TELL ME. When you went trick-or-treating, what did you use to hold the candy? A McBoo pail? A pillowcase? A Radio Flyer wagon?
Most often, I’m guessing you used a plastic bag made specifically for that purpose. The “trick-or-treat sack” has historically been just as integral a part of a kid’s Halloween experience as his or her costume, so it’s no big shock that tons of companies made them for promotional giveaways. Think of the free advertising! If I gave away 50 Dino Drac treat sacks, I’d have effectively turned 50 people in walking billboards.
I’ve collected five such promotional trick-or-treat sacks from the ‘80s and ‘90s, which aren’t only windows into Halloweens past, but remembrances of companies as they used to be… or even companies that folded when you were still young enough to go door-to-door for free candy!
Let’s take a look. A look at bags.
#1: Toys “R” Us Treat Sack!
Based on the art, I’m guessing this is from the mid ‘80s. I’m also guessing that TRU sold them rather than gave them away, because a free treat sack would not have had that reinforcing hard plastic oval thing lining the handle. (You’ll notice that the rest of the bags featured here lack it — and they were all obvious freebies, because nobody would’ve paid for them.)
Cold, hard truth: ‘80s kids has the best-ever Geoffrey. Not too creepy, not too sleek, and definitely not too much like a real giraffe… which is good, because real giraffes don’t know what’s going on, and as mascots for toy stores, they’re de facto detached.
Back then, Geoffrey’s family was seen much more often, too. I can’t remember the last time I saw Geoffrietta or Geoffrey Junior; clearly it’s been long enough to forget their real names. Here, the Giraffes (capitalized to denote surname, not species) contemplate trick-or-treating at the scariest house in their neighborhood. Are four fun-sized Almond Joys really worth the risk?
If you look at this bag as a sort of open-ended one-panel comic, it’s pretty Creepypastaish.
#2: Little Caesars Pizza Treat Sack!
To this day, I’ve never had reasonable access to Little Caesars Pizza. That didn’t stop them from endlessly running TV commercials in my city, damning me to the seventh hell that was wanting Little Caesars Pizza, but never actually getting Little Caesars Pizza. My therapist calls it “untapped lust.”
All I have left are the vague memories of those commercials, with their super-deformed Caesar mascot saying “Pizza Pizza” and nothing but “Pizza Pizza.” I’m assuming Little Caesars still uses that character and slogan, but since I only watch TV in the middle of the night, the only things I see advertised are juicers and sleep aids and the world’s safest irons.
There’s something extra dicky about nitpicking the grammar in a speech balloon, but those extraneous exclamation points are goddamned distracting. If we agree that there must be a brief verbal pause after each of them, Little Caesar sounds like he’s talking through a stroke. Still, few things are unforgivable, and Little Caesar wearing a pumpkin lid is a kickass mea culpa.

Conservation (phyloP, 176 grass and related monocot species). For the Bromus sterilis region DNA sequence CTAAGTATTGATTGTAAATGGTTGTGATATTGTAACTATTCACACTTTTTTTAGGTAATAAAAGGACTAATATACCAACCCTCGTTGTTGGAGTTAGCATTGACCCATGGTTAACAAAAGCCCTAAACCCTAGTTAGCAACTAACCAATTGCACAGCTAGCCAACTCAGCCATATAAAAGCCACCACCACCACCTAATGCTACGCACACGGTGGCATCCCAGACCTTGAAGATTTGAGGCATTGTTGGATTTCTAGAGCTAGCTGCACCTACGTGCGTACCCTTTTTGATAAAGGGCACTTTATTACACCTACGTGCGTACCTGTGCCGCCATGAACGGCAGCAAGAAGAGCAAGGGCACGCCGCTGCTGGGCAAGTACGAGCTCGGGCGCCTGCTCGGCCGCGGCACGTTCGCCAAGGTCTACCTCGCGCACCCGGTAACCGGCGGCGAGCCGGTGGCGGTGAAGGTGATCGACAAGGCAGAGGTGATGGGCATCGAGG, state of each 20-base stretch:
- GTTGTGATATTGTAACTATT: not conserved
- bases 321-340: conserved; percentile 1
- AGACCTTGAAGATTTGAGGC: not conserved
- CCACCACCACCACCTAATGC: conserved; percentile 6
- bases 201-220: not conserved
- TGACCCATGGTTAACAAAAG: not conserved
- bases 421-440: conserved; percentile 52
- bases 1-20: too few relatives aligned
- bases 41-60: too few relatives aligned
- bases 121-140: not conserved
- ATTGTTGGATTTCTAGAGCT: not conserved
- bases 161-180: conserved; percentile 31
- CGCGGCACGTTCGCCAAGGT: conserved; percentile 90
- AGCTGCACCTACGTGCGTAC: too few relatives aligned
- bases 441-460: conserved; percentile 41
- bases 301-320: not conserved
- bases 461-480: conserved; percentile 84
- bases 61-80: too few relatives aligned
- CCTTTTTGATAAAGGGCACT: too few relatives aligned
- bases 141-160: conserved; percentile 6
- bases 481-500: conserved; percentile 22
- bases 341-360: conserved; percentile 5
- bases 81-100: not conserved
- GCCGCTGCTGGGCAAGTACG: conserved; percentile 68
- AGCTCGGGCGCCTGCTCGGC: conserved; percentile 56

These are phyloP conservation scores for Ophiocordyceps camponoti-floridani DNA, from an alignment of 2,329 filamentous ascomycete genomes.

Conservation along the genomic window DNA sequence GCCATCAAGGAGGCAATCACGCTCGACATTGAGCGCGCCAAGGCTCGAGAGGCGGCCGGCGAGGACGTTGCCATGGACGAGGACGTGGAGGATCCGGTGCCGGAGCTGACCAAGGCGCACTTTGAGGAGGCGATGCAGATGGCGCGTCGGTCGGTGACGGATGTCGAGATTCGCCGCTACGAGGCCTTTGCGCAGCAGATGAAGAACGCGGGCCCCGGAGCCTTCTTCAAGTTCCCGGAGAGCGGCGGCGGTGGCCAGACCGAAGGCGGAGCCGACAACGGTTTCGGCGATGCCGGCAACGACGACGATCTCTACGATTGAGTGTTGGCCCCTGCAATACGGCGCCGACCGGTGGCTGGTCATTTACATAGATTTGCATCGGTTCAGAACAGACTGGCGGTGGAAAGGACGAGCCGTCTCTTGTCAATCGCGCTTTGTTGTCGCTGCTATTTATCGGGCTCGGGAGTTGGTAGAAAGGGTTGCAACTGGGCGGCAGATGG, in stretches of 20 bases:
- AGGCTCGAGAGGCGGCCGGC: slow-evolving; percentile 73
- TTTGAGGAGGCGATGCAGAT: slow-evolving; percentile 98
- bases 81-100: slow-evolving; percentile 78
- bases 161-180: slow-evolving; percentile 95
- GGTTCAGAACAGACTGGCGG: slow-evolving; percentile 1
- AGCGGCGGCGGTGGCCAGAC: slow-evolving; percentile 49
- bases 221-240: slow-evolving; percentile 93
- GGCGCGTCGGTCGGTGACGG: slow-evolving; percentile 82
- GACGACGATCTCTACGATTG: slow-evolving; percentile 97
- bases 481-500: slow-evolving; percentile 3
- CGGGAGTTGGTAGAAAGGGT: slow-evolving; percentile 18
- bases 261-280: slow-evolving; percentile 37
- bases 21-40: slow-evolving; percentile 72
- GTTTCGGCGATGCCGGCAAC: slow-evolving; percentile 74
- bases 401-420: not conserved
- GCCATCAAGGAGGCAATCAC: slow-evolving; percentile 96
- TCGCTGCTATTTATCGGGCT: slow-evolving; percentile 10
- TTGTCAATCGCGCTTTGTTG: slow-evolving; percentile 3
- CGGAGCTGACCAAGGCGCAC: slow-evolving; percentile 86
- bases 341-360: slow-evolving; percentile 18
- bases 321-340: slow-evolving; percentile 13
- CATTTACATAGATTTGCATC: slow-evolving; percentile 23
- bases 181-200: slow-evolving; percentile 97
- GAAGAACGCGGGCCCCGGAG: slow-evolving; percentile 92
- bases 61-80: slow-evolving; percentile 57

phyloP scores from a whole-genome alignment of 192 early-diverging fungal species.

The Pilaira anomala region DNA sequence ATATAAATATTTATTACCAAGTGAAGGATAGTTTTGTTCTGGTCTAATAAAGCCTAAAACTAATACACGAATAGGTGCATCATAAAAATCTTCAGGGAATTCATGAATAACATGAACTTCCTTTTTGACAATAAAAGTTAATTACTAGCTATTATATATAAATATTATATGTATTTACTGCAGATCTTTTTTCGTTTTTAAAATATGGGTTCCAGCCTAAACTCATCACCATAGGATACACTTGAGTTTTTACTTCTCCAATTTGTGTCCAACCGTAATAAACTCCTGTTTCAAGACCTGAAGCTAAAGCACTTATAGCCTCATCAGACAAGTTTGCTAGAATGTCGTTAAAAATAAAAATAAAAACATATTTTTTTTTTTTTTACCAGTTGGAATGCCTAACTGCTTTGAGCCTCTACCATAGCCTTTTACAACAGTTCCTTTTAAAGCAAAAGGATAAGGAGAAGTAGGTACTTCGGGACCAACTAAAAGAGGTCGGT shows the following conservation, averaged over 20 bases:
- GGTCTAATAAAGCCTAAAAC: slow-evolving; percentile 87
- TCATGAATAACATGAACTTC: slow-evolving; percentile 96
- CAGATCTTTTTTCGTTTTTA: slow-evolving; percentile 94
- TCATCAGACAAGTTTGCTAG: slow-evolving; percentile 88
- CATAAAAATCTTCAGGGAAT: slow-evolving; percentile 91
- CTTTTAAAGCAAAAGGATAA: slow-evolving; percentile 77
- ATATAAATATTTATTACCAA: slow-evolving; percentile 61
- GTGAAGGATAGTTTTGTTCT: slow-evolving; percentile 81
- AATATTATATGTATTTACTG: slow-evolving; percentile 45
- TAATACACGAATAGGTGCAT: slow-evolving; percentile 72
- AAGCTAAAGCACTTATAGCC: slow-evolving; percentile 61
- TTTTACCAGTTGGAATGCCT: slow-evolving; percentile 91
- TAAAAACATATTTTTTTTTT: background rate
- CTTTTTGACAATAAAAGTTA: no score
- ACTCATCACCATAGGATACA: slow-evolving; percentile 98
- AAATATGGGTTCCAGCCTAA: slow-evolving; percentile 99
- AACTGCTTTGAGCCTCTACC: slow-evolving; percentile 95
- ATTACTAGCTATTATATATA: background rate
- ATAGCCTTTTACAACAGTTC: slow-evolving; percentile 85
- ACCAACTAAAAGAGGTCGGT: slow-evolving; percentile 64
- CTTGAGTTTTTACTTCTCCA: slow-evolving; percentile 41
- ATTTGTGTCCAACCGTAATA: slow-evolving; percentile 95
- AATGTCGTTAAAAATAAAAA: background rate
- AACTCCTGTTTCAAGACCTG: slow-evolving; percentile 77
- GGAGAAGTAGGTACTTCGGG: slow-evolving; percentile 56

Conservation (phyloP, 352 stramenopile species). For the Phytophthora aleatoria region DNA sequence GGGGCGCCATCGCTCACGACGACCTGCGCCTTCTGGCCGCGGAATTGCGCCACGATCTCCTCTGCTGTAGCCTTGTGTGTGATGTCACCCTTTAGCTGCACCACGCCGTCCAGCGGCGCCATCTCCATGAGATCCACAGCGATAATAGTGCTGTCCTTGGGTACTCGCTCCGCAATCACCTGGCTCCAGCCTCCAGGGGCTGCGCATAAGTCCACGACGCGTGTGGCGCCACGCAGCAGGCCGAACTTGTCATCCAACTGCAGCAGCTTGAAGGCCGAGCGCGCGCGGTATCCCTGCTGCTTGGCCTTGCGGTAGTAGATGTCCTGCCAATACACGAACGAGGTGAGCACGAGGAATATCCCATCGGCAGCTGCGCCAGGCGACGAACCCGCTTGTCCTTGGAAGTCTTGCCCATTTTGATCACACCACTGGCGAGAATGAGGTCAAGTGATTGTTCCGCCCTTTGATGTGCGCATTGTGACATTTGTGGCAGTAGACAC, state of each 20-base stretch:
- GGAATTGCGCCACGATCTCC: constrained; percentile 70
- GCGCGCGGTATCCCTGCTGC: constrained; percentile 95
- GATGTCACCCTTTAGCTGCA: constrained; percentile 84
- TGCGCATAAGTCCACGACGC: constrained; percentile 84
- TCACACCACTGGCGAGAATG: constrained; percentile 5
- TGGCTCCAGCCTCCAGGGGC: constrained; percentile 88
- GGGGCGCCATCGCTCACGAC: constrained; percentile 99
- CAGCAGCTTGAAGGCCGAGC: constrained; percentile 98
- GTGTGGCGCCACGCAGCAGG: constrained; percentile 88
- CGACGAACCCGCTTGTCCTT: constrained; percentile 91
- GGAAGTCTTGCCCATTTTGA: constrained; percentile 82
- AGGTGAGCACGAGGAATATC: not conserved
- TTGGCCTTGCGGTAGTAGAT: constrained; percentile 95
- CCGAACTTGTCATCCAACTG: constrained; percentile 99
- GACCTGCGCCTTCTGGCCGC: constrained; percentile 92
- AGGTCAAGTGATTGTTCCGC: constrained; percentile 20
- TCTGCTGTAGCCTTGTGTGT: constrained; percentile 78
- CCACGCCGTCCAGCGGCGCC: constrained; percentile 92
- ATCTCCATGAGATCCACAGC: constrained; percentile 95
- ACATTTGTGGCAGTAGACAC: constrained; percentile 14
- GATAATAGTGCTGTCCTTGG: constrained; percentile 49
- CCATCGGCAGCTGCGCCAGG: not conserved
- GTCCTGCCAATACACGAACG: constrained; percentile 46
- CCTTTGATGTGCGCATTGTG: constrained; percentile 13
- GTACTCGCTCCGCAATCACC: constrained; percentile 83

#3: Kentucky Friend I Mean Fried Chicken Treat Sack!
This Kentucky Fried Chicken bag is undated, but it must be old, because they were still down with using the word “fried.” (Since modified to “crispy,” when it’s mentioned at all.) If I’m remembering the ancient rumors correctly, changing the name to “KFC” was a direct attempt to make people forget what they were eating.
This bag did little to mask its promotional purpose, with “KENTUCKY FRIED CHICKEN” written so aggressively large that even the most socially unaware children had to really think about whether they wanted to be known as the “kids carrying fried chicken bags on Halloween.” As much as I love that jubilant jack-o’-lantern, I think I’d balk.
I know you can’t read the “Safety Tips” in the photo, but good God are they hilarious. An example:
“Go trick or treating with an adult or sketch 2 maps of the route your friends will take. Give 1 map to your parents, take the other with you — follow that route.”
Wouldn’t it be easier to just clear the approved streets with your parents before heading out? Am I to believe that kids could effectively draw their neighborhood and get all of the street names correctly? I can’t do that now, and I’m 600.
“Here Mom, this is where I’ll be.” *hands over sheet of paper with two dinosaurs and a bunch of X’s drawn on it*
#4: Lionel Kiddie City Treat Sack!
Least impressive of the bags is this one, and I say that with a heavy heart. It truly pains me to call anything with a costumed kangaroo the “least impressive.”
Quality aside, I had to include this bag, because they used to give them away at — pause for heavenly hum — Lionel Kiddie City! I’ve beaten this horse before, but holy hell was that an AMAZING toy store. It was the size of Toys “R” Us, but had the sensibilities of a Kay Bee. Kiddie City never removed old stock. They just kept lowering the prices until you could barely see the toys under 55 hexagonal clearance stickers. It was fantastic.
#5: Creepy Creatures Treat Sack!
Last and weirdest — and possibly best — is this “Creepy Creatures” bag. That company, which was probably more of a company-within-a-company, made everything from Halloween makeup kits to all-out costumes, often with goofy special features that helped them stand apart from the millions of mask-and-smock combos that lined the aisles of every Halloween section from Kmart to CVS.
The art thrills and chills me, and somehow reminds me of Halloween III. There’s something sinister about those kids, and I’m not just saying that because they’re dressed like vampires, ninjas and WWE superstar Goldust. If I stared at this bag and said the forbidden word three times, weird Candyman shit would absolutely happen.
Thanks for reading about five old plastic bags.
I mean it. It’s a lot to ask, if you think about it.